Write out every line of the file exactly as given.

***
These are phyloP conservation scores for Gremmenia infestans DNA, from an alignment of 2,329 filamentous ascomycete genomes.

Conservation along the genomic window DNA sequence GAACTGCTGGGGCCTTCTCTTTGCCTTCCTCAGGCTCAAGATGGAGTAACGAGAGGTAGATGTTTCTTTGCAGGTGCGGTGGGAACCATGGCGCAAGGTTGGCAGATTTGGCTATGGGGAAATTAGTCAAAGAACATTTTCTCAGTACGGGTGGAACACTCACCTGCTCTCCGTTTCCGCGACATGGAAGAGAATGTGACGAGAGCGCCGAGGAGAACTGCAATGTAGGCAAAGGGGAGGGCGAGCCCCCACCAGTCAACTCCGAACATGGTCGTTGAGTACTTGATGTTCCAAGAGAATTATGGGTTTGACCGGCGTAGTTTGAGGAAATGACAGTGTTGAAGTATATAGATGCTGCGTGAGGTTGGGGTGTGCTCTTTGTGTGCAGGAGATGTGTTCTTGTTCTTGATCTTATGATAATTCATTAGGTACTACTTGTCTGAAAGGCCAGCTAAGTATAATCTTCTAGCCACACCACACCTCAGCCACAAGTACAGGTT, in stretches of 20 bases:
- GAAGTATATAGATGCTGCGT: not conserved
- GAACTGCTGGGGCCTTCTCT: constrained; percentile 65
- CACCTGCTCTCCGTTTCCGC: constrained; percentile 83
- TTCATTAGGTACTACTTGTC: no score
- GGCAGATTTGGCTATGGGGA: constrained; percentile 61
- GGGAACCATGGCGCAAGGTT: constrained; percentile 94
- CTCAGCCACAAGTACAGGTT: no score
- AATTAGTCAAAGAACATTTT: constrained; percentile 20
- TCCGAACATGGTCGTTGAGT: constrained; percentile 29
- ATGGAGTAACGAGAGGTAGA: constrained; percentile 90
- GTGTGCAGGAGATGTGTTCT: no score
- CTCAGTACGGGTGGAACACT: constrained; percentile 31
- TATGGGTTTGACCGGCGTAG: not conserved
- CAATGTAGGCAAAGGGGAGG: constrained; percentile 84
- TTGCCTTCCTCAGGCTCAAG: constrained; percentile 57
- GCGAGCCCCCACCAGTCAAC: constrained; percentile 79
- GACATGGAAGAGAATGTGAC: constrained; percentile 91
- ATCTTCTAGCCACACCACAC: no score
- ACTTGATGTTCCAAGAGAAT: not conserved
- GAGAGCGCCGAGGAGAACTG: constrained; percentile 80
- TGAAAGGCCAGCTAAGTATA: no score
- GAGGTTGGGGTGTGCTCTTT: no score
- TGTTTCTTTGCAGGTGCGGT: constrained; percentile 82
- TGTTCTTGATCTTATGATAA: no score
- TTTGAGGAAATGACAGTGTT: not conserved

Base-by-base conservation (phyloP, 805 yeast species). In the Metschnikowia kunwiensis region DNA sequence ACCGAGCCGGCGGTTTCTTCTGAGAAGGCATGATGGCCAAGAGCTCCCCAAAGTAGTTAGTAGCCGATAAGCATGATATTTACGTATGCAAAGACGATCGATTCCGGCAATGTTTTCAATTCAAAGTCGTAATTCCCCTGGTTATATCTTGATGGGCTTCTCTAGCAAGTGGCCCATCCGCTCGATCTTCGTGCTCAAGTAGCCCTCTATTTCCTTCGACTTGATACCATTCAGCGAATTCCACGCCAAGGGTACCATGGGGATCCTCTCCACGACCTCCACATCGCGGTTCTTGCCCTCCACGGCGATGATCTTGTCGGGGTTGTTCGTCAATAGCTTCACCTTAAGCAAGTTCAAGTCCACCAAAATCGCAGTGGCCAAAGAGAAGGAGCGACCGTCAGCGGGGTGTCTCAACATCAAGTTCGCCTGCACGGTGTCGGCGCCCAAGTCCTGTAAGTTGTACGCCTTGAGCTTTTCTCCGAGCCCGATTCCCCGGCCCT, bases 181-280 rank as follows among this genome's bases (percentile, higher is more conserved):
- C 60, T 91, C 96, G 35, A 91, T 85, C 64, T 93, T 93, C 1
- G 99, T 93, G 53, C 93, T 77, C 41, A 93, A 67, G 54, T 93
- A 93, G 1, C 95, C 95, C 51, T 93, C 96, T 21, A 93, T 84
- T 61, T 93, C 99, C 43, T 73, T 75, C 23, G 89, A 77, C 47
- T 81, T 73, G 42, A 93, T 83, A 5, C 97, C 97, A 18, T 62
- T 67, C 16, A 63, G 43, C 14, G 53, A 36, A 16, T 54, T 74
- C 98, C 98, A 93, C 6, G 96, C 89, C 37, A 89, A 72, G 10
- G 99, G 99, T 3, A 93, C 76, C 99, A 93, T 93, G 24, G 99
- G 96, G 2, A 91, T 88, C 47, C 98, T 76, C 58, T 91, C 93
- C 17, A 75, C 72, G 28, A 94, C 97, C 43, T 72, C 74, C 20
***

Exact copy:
These are phyloP conservation scores for Gremmenia infestans DNA, from an alignment of 2,329 filamentous ascomycete genomes.

Conservation along the genomic window DNA sequence GAACTGCTGGGGCCTTCTCTTTGCCTTCCTCAGGCTCAAGATGGAGTAACGAGAGGTAGATGTTTCTTTGCAGGTGCGGTGGGAACCATGGCGCAAGGTTGGCAGATTTGGCTATGGGGAAATTAGTCAAAGAACATTTTCTCAGTACGGGTGGAACACTCACCTGCTCTCCGTTTCCGCGACATGGAAGAGAATGTGACGAGAGCGCCGAGGAGAACTGCAATGTAGGCAAAGGGGAGGGCGAGCCCCCACCAGTCAACTCCGAACATGGTCGTTGAGTACTTGATGTTCCAAGAGAATTATGGGTTTGACCGGCGTAGTTTGAGGAAATGACAGTGTTGAAGTATATAGATGCTGCGTGAGGTTGGGGTGTGCTCTTTGTGTGCAGGAGATGTGTTCTTGTTCTTGATCTTATGATAATTCATTAGGTACTACTTGTCTGAAAGGCCAGCTAAGTATAATCTTCTAGCCACACCACACCTCAGCCACAAGTACAGGTT, in stretches of 20 bases:
- GAAGTATATAGATGCTGCGT: not conserved
- GAACTGCTGGGGCCTTCTCT: constrained; percentile 65
- CACCTGCTCTCCGTTTCCGC: constrained; percentile 83
- TTCATTAGGTACTACTTGTC: no score
- GGCAGATTTGGCTATGGGGA: constrained; percentile 61
- GGGAACCATGGCGCAAGGTT: constrained; percentile 94
- CTCAGCCACAAGTACAGGTT: no score
- AATTAGTCAAAGAACATTTT: constrained; percentile 20
- TCCGAACATGGTCGTTGAGT: constrained; percentile 29
- ATGGAGTAACGAGAGGTAGA: constrained; percentile 90
- GTGTGCAGGAGATGTGTTCT: no score
- CTCAGTACGGGTGGAACACT: constrained; percentile 31
- TATGGGTTTGACCGGCGTAG: not conserved
- CAATGTAGGCAAAGGGGAGG: constrained; percentile 84
- TTGCCTTCCTCAGGCTCAAG: constrained; percentile 57
- GCGAGCCCCCACCAGTCAAC: constrained; percentile 79
- GACATGGAAGAGAATGTGAC: constrained; percentile 91
- ATCTTCTAGCCACACCACAC: no score
- ACTTGATGTTCCAAGAGAAT: not conserved
- GAGAGCGCCGAGGAGAACTG: constrained; percentile 80
- TGAAAGGCCAGCTAAGTATA: no score
- GAGGTTGGGGTGTGCTCTTT: no score
- TGTTTCTTTGCAGGTGCGGT: constrained; percentile 82
- TGTTCTTGATCTTATGATAA: no score
- TTTGAGGAAATGACAGTGTT: not conserved

Base-by-base conservation (phyloP, 805 yeast species). In the Metschnikowia kunwiensis region DNA sequence ACCGAGCCGGCGGTTTCTTCTGAGAAGGCATGATGGCCAAGAGCTCCCCAAAGTAGTTAGTAGCCGATAAGCATGATATTTACGTATGCAAAGACGATCGATTCCGGCAATGTTTTCAATTCAAAGTCGTAATTCCCCTGGTTATATCTTGATGGGCTTCTCTAGCAAGTGGCCCATCCGCTCGATCTTCGTGCTCAAGTAGCCCTCTATTTCCTTCGACTTGATACCATTCAGCGAATTCCACGCCAAGGGTACCATGGGGATCCTCTCCACGACCTCCACATCGCGGTTCTTGCCCTCCACGGCGATGATCTTGTCGGGGTTGTTCGTCAATAGCTTCACCTTAAGCAAGTTCAAGTCCACCAAAATCGCAGTGGCCAAAGAGAAGGAGCGACCGTCAGCGGGGTGTCTCAACATCAAGTTCGCCTGCACGGTGTCGGCGCCCAAGTCCTGTAAGTTGTACGCCTTGAGCTTTTCTCCGAGCCCGATTCCCCGGCCCT, bases 181-280 rank as follows among this genome's bases (percentile, higher is more conserved):
- C 60, T 91, C 96, G 35, A 91, T 85, C 64, T 93, T 93, C 1
- G 99, T 93, G 53, C 93, T 77, C 41, A 93, A 67, G 54, T 93
- A 93, G 1, C 95, C 95, C 51, T 93, C 96, T 21, A 93, T 84
- T 61, T 93, C 99, C 43, T 73, T 75, C 23, G 89, A 77, C 47
- T 81, T 73, G 42, A 93, T 83, A 5, C 97, C 97, A 18, T 62
- T 67, C 16, A 63, G 43, C 14, G 53, A 36, A 16, T 54, T 74
- C 98, C 98, A 93, C 6, G 96, C 89, C 37, A 89, A 72, G 10
- G 99, G 99, T 3, A 93, C 76, C 99, A 93, T 93, G 24, G 99
- G 96, G 2, A 91, T 88, C 47, C 98, T 76, C 58, T 91, C 93
- C 17, A 75, C 72, G 28, A 94, C 97, C 43, T 72, C 74, C 20